Because today’s La Coquille Club has been so magnificently recast for nearly the past twenty years as part of The Ritz-Carlton Palm Beach in Manalapan, memories have nearly vanished of the original club’s ambience and attraction. By recalling its legacy with the few available images, the vision of its founder, Rockefeller scion, Spelman Prentice, and the imagination of its architect,Byron F. Simonson, emerge, however incomplete and fragmented the vignettes, of an inspired 50’s fantasy.
When Spelman Prentice (1911-2000) died in Montecito, his New York Timesprofile overlooked his role in creating the La Coquille Club, a private oceanfront enclave south of Palm Beach fashioned with some of the area’s most significant Mid-century Modern buildings that were later demolished during the mid-1980s. Instead, the NYT obit mentioned that after Spelman Prentice attended Taft and Yale, he ran oil and gas companies, Bluewater Oil & Gas Co. and the Prenalta Corporation, named for his mother Alta Rockefeller (1871-1962), the daughter of Standard Oil godfather, John D. Rockefeller. A private person known for her musicales, in 1900 Alta Rockefeller married a Chicago attorney, Ezra Parmalee Prentice (1863-1955), often confused with his cousin, a New York attorney and Assemblyman also named Ezra Parmalee Prentice (1878-1966). When not in New York or Miami, the E. Parmalee Prentices, as they were known, and their three children, John Rockefeller, Mary Adeline and Spelman, could be found at Elm Tree House, hosting concerts and raising dairy herds on their 1,000-acre Mount Hope Farm in the Berkshires.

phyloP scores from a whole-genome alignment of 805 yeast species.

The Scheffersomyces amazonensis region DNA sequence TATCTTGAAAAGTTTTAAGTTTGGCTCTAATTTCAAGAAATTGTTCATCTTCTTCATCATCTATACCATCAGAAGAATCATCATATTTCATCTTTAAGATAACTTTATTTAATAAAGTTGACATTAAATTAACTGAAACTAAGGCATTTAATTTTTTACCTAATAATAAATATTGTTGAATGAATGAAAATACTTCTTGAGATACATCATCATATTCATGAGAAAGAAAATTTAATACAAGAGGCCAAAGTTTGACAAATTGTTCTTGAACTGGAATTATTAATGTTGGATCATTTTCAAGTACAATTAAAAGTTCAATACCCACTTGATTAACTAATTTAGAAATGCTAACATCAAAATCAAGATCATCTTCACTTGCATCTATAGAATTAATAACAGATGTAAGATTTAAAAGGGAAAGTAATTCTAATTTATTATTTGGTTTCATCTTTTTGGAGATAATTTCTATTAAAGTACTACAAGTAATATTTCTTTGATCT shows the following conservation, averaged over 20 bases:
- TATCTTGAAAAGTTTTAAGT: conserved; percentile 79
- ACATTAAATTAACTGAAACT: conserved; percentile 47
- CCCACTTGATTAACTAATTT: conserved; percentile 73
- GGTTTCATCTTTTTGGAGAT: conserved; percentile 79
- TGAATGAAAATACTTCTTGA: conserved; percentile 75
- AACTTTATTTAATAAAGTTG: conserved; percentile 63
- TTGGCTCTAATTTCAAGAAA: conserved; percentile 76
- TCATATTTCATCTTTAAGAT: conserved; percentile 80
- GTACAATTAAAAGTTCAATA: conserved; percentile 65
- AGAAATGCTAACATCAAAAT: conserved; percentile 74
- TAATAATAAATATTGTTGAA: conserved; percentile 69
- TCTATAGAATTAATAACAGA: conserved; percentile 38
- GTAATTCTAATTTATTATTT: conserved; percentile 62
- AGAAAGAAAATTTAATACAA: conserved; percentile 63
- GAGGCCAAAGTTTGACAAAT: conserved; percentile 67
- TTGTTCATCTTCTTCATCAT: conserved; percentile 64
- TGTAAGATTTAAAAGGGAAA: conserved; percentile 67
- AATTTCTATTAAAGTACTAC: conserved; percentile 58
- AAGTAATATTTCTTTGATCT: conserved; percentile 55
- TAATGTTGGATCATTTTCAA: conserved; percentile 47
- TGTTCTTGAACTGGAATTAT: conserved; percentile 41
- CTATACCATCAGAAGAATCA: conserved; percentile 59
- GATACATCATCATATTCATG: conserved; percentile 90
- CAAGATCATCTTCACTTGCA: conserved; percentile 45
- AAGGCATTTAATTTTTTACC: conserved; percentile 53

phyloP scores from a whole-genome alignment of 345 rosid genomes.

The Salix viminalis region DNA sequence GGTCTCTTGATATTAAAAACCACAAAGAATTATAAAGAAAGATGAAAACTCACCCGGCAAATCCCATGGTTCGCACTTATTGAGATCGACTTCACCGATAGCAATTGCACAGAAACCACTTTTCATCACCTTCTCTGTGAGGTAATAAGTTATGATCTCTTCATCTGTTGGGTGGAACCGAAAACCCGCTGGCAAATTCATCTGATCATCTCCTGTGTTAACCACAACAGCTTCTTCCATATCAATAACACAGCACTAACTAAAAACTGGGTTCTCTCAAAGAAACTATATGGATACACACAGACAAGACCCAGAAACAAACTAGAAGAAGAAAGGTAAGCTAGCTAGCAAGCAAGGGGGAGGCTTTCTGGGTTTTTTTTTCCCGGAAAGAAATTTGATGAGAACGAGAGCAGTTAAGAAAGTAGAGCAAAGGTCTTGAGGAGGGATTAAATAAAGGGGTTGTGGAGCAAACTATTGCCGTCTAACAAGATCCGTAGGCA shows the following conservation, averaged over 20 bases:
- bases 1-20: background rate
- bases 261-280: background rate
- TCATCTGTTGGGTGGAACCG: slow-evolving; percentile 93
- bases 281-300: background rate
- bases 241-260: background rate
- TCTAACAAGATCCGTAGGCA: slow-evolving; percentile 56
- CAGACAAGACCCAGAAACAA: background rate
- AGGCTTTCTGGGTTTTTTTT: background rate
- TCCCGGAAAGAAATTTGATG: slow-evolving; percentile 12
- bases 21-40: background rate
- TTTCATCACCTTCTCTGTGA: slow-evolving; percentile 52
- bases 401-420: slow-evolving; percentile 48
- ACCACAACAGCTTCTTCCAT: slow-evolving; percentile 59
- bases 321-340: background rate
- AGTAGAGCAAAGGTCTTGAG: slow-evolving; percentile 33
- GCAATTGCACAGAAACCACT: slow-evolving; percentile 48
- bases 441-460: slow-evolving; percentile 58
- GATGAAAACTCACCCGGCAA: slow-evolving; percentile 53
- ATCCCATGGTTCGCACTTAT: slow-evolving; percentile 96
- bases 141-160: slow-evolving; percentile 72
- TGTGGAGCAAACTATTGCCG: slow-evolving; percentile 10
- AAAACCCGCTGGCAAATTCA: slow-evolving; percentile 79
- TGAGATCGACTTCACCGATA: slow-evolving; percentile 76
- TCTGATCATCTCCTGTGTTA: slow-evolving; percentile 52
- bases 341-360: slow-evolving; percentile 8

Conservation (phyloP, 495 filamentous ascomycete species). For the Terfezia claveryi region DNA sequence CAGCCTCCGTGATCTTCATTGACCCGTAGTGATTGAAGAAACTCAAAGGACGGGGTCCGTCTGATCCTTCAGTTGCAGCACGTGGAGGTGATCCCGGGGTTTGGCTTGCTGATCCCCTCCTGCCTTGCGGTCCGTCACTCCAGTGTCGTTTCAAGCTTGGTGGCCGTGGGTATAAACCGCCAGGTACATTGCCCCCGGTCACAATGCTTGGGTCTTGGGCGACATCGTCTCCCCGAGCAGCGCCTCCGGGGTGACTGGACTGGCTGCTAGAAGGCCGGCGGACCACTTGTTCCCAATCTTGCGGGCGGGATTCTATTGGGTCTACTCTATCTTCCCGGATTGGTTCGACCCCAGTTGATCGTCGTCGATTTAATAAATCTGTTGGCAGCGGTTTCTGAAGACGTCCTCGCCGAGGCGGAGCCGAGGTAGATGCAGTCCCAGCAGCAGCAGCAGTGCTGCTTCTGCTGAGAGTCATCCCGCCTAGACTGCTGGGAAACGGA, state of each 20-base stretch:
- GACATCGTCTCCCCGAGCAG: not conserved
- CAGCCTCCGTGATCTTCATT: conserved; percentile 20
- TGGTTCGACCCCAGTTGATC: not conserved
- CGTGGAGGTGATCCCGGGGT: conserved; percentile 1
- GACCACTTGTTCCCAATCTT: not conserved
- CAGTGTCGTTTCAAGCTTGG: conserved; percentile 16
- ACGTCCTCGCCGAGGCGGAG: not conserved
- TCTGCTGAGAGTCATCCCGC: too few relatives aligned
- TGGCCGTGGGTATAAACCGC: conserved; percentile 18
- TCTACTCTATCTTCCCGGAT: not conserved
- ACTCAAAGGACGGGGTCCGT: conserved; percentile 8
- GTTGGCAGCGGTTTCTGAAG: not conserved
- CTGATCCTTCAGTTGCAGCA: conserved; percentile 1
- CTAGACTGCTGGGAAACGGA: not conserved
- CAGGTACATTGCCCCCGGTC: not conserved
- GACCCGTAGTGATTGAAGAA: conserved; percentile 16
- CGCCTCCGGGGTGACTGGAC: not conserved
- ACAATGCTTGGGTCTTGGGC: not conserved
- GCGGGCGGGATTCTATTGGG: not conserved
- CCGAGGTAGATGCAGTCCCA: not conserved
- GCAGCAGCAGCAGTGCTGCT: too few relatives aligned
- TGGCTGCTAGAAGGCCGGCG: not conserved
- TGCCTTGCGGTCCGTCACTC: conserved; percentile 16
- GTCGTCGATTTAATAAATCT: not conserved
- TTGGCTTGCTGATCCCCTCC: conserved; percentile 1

To design the club, Prentice retained Palm Beach architect Byron Simonson, a Wisconsin native who studied architecture at Chicago’s Vogue School of Design before affiliating with Clas, Shepherd and Clas in Milwaukee and the firm of York and Sawyer in New York.
By 1930, Mr. Simonson was chief draftsman for Addison Mizner’s Worth Avenue atelier; following Mizner’s death three years later, he joined Treanor and Fatio. After a brief partnership, he established his own office in 1945. Mr. Simonson’s prized architectural geometric compositions at La Coquille were described when they were built as replicating “the grace and symmetry of the palaces of ancient Greece.” Following the club’s opening, and the praise for Simonson’s avant-garde design, the state’s architects held their annual convention at the club.
In 1972, Mr. Prentice sold the La Coquille Club for $1 million to former American Motors chairman, Donald B. Evans. Years later, after enhancing the club and adding buildings to the north, Mr. Evans sold the club in 1978 to Stephen and Patty Harrison. The Harrisons operated Executive Conferences of Florida, a corporate conference company, before they defaulted, unable to sustain more than $20 million in mortgages. These loans were predominately from C. H. Butcher, Jr.’s Tennessee banking empire that was subsequently shut down by the FDIC.
The club hosted its last affair in April 1983; poolside lunches were discontinued shortly after Easter. At the foreclosure sale, Mr. Evans bought the club back for $3.2 million, only to sell it again in 1985 to a Virginia hotelier, Norman Groh, who received approval for a 230-room hotel, but failed to obtain financing. Then finally, Mr. Evans made a deal with the late Midwest shopping center magnate Mel Simon and The Ritz Carlton was subsequently built. The La Coquille Club reopened within the hotel in July 1991.
Photographs courtesy of Palm Beach Daily News archive and La Coquille Villas.